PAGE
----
[0097] It should be noted that, the training data used in the foregoing training process of the hidden Markov model may be an original track point data sequence in MR data of a user and OTT data corresponding to the MR data, or may be a noise reduction track point data sequence of a geographical raster granularity after track restoration, for example, a noise reduction track point data sequence of a geographical raster granularity after restoration performed by the track restoration module 203 shown in FIG. 2. This is not specifically limited in this embodiment of this application. The original track point data in the MR data includes an identifier of the user, an identifier of a connected base station when a current communication behavior of the user occurs, and a collection time point of the MR data. The OTT data includes the identifier of the user, a collection time point, and a longitude and a latitude of the user. The MR data is associated with the OTT data by using the identifier of the user and the collection time points. Considering that training the hidden Markov model by using the noise reduction track point data sequence of the geographical raster granularity makes a training result of the model more accurate, after some noise reduction track point data sequences of the geographical raster granularity after the track restoration are obtained, these noise reduction track point data sequences of the geographical raster granularity usually may be stored in a user track database of the storage module 204 shown in FIG. 2, to subsequently continuously update the hidden Markov model, so that the training result is more accurate, and precision is higher when the track restoration is subsequently performed.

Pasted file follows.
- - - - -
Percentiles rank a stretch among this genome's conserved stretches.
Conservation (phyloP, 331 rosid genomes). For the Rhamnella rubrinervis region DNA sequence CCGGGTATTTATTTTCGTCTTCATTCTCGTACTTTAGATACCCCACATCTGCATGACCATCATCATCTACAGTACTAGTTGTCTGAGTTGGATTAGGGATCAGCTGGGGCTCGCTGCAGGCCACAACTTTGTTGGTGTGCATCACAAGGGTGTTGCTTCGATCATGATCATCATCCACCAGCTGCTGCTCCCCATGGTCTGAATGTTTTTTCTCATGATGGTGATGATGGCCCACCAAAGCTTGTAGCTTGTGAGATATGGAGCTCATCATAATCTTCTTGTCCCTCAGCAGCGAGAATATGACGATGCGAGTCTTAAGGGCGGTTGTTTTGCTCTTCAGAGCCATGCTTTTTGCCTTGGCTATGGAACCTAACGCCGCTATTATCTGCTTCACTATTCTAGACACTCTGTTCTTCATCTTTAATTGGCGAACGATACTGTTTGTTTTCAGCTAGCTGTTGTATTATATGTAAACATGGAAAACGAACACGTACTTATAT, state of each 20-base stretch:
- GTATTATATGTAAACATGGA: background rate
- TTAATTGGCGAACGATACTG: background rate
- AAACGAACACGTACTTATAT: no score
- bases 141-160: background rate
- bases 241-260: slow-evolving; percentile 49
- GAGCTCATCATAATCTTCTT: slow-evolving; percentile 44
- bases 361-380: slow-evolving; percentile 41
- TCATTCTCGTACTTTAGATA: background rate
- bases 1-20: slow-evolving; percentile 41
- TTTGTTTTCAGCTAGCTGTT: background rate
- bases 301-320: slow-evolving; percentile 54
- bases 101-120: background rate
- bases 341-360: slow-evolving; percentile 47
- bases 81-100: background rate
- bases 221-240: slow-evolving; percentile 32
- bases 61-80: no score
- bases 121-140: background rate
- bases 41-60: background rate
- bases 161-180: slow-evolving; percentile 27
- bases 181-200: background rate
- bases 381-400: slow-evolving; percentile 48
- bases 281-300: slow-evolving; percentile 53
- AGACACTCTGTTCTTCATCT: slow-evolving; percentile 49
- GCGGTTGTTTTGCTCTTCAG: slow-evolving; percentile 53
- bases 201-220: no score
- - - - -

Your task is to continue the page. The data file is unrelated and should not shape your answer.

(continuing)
[0098] After the Markov model and the hidden Markov model are trained based on the foregoing method, the trained Markov model and hidden Markov model in the foregoing may be stored in the track restoration module 203 shown in FIG. 2, and after the noise reduction module 202 outputs the noise reduction track point data sequence, the track restoration module 203 may restore the user track based on the trained Markov model and hidden Markov model. The process of restoring the user track is a process of filling the missing data at the normalized time points, to form a continuous user track. Specifically, descriptions are provided as follows:

    [0099] First, a process of track restoration based on the Markov model (MM) is provided:
    An input of the Markov model is the noise reduction track point data sequence that is output by the noise reduction module 202.

    [0100] An output of the Markov model is the noise reduction track point data sequence of the base station granularity.